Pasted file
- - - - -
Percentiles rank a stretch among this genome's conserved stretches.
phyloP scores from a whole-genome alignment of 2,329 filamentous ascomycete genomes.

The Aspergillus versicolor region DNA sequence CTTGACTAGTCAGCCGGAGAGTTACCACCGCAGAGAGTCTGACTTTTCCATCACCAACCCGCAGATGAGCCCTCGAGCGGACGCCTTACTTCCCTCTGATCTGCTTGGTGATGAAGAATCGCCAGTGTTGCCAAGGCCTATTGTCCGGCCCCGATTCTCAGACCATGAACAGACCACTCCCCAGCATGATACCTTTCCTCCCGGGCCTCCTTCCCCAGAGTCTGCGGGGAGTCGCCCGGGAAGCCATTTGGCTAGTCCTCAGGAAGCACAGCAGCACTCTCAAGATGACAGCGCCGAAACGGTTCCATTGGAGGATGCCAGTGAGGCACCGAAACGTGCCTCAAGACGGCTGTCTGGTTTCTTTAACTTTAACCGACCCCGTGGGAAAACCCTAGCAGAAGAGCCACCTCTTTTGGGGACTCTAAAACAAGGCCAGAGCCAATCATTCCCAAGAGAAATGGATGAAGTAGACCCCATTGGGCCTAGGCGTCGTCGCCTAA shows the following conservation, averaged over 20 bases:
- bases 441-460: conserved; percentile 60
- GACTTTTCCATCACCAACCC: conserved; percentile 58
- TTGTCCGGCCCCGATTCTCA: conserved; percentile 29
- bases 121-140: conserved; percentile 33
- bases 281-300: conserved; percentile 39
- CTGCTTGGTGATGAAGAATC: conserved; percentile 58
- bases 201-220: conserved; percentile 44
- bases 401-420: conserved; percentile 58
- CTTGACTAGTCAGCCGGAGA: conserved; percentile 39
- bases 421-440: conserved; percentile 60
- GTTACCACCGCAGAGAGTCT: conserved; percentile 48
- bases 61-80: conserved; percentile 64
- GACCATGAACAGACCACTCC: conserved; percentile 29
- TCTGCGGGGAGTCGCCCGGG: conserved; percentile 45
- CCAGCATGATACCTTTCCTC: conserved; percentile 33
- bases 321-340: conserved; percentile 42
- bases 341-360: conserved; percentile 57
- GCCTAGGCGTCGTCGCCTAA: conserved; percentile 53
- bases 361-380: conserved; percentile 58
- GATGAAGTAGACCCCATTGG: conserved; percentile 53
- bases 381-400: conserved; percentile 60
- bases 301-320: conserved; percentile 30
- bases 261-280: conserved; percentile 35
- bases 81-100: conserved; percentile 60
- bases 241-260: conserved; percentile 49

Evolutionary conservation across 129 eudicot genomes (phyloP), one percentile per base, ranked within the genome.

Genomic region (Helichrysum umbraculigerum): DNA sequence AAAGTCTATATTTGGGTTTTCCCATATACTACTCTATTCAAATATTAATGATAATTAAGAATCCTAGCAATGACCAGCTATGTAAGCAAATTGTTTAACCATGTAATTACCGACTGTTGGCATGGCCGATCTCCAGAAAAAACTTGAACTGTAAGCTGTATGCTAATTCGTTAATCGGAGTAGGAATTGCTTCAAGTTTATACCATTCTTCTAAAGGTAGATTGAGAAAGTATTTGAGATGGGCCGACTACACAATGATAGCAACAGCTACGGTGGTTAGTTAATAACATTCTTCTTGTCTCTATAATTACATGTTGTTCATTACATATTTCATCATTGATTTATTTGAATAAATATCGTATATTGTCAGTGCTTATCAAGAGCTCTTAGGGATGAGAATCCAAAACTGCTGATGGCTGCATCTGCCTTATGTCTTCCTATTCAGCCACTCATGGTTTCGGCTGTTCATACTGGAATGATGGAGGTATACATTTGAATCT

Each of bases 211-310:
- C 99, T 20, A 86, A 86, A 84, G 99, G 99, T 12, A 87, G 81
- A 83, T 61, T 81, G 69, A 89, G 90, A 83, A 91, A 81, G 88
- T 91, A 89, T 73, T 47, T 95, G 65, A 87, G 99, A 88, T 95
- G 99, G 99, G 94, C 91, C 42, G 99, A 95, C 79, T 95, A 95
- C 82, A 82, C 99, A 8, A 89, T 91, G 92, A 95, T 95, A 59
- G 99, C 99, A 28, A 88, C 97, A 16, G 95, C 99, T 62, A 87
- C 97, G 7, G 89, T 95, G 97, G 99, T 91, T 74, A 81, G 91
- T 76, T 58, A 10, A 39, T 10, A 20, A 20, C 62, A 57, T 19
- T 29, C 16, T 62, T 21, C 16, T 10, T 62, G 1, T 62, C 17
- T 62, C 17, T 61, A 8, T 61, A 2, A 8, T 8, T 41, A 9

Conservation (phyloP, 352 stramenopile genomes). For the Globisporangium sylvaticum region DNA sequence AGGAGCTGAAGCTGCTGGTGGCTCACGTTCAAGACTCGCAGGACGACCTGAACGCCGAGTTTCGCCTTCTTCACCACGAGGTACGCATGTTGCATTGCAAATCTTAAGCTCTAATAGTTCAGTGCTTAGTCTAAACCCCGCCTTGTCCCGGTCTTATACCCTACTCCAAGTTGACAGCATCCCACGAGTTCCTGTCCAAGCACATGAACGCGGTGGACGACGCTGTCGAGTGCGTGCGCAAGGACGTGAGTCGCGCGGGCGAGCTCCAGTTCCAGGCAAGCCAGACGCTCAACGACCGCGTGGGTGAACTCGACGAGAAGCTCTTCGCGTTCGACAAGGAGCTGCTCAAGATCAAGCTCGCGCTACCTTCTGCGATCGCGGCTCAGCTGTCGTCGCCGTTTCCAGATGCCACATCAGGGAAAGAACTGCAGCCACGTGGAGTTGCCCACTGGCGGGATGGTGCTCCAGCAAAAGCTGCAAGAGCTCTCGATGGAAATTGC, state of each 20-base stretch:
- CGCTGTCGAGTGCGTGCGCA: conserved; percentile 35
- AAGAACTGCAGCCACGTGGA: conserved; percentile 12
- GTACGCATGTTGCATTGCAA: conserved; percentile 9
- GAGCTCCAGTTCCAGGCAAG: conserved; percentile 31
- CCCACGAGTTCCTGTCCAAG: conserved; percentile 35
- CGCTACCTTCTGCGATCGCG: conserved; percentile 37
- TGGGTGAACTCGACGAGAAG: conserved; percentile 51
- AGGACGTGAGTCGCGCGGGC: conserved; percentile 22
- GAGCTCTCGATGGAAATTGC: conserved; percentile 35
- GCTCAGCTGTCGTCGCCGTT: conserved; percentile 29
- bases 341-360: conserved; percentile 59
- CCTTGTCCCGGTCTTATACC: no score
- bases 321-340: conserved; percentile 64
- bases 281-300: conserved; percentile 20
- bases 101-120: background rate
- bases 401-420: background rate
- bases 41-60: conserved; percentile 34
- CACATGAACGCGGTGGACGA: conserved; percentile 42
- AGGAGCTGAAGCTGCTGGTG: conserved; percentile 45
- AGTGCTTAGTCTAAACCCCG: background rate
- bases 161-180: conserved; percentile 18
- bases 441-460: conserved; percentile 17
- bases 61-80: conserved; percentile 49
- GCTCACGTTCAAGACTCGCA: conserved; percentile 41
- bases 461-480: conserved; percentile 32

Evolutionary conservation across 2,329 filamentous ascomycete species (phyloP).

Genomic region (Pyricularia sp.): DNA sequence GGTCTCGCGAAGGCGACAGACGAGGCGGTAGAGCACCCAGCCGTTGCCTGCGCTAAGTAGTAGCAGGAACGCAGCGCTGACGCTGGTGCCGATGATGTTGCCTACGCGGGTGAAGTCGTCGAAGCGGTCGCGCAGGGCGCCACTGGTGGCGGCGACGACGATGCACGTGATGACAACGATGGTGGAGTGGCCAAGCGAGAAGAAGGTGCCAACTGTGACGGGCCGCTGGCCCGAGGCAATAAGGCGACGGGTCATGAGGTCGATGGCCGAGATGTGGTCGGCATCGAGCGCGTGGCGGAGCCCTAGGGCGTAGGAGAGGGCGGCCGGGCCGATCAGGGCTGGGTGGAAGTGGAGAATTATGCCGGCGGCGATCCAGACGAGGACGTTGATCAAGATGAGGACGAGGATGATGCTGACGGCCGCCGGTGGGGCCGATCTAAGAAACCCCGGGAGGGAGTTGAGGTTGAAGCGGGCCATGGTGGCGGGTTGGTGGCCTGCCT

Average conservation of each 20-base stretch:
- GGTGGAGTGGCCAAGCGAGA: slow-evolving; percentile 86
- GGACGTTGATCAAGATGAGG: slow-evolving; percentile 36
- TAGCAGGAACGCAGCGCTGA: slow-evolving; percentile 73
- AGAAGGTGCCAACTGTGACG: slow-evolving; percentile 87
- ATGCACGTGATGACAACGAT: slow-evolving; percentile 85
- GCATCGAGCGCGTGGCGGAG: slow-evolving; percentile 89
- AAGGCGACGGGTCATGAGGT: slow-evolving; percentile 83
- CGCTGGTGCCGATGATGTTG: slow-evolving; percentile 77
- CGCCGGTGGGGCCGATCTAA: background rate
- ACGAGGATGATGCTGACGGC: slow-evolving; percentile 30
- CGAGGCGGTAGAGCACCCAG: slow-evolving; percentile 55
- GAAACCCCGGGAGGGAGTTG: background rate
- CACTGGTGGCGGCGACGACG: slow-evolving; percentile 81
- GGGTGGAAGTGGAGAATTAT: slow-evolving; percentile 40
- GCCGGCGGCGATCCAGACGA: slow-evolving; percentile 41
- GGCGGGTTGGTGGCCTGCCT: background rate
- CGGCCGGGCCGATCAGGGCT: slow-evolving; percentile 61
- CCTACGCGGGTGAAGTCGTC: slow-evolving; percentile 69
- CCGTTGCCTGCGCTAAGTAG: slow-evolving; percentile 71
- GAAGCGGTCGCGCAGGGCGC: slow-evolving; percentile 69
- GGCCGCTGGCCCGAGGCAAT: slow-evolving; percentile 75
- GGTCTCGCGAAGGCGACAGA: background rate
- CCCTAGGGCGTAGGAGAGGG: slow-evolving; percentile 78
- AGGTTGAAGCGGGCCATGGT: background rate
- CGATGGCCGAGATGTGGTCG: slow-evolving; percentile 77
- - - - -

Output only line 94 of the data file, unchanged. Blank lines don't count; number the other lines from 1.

- AGGTTGAAGCGGGCCATGGT: background rate